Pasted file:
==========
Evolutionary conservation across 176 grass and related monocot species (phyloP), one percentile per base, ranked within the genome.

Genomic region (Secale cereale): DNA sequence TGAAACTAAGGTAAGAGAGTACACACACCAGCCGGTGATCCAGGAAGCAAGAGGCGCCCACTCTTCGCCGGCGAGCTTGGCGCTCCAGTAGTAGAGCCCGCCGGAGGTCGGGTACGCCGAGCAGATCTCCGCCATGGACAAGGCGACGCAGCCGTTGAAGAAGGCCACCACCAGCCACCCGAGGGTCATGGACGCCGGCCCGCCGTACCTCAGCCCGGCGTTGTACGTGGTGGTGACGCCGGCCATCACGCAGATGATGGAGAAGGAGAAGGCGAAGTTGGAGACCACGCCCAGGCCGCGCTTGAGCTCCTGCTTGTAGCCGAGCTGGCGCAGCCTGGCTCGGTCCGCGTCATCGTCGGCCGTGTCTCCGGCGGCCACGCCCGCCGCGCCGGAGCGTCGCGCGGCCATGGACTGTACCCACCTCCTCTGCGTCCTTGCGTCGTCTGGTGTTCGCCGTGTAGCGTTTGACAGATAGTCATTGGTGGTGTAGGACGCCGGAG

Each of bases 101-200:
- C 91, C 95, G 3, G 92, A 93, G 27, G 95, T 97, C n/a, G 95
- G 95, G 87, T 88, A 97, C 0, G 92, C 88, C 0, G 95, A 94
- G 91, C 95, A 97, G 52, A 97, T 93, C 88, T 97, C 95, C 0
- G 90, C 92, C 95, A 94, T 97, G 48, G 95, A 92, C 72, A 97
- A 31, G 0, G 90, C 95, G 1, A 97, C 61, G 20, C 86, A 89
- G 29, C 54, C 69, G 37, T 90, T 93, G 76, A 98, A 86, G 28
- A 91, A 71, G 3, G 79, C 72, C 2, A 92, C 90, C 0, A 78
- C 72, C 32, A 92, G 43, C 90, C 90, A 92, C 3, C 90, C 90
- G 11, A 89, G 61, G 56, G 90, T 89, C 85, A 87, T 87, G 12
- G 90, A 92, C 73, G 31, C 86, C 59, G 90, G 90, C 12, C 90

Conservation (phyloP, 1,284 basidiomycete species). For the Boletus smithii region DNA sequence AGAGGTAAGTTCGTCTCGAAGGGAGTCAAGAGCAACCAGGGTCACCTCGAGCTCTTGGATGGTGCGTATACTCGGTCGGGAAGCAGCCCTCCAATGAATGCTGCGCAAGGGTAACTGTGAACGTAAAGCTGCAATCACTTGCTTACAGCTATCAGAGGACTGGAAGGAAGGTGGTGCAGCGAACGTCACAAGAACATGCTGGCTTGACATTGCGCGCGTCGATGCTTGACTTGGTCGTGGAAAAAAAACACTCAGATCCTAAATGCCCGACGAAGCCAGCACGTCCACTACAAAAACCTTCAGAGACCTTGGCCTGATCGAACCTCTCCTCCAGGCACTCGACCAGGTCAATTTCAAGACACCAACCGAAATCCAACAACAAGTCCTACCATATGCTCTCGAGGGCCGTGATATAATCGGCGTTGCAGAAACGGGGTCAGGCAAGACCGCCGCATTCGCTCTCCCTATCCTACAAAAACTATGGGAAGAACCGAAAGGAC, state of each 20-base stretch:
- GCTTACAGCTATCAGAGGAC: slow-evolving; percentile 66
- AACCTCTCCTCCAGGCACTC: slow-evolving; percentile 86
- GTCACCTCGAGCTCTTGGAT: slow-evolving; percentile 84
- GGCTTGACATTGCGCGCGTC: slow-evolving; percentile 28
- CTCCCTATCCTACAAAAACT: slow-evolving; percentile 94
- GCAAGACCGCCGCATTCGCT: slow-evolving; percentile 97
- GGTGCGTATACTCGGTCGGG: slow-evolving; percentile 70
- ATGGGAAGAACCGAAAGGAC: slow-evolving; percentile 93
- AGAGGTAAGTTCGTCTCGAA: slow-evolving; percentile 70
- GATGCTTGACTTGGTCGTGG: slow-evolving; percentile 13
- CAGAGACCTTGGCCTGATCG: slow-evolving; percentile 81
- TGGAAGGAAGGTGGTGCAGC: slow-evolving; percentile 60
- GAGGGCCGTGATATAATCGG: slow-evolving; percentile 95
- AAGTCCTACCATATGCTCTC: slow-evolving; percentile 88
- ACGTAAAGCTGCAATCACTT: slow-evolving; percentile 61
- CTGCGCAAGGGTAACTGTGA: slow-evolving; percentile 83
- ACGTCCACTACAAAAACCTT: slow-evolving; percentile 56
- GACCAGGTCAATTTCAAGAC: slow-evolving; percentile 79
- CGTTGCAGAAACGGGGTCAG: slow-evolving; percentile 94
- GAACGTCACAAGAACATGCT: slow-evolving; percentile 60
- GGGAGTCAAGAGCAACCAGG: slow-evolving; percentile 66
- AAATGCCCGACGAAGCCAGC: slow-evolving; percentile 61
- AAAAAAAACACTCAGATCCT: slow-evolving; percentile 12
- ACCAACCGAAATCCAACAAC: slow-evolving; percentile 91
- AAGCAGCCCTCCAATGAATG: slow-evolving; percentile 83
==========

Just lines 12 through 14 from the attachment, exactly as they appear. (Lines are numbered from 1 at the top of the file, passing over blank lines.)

- G 11, A 89, G 61, G 56, G 90, T 89, C 85, A 87, T 87, G 12
- G 90, A 92, C 73, G 31, C 86, C 59, G 90, G 90, C 12, C 90

Conservation (phyloP, 1,284 basidiomycete species). For the Boletus smithii region DNA sequence AGAGGTAAGTTCGTCTCGAAGGGAGTCAAGAGCAACCAGGGTCACCTCGAGCTCTTGGATGGTGCGTATACTCGGTCGGGAAGCAGCCCTCCAATGAATGCTGCGCAAGGGTAACTGTGAACGTAAAGCTGCAATCACTTGCTTACAGCTATCAGAGGACTGGAAGGAAGGTGGTGCAGCGAACGTCACAAGAACATGCTGGCTTGACATTGCGCGCGTCGATGCTTGACTTGGTCGTGGAAAAAAAACACTCAGATCCTAAATGCCCGACGAAGCCAGCACGTCCACTACAAAAACCTTCAGAGACCTTGGCCTGATCGAACCTCTCCTCCAGGCACTCGACCAGGTCAATTTCAAGACACCAACCGAAATCCAACAACAAGTCCTACCATATGCTCTCGAGGGCCGTGATATAATCGGCGTTGCAGAAACGGGGTCAGGCAAGACCGCCGCATTCGCTCTCCCTATCCTACAAAAACTATGGGAAGAACCGAAAGGAC, state of each 20-base stretch: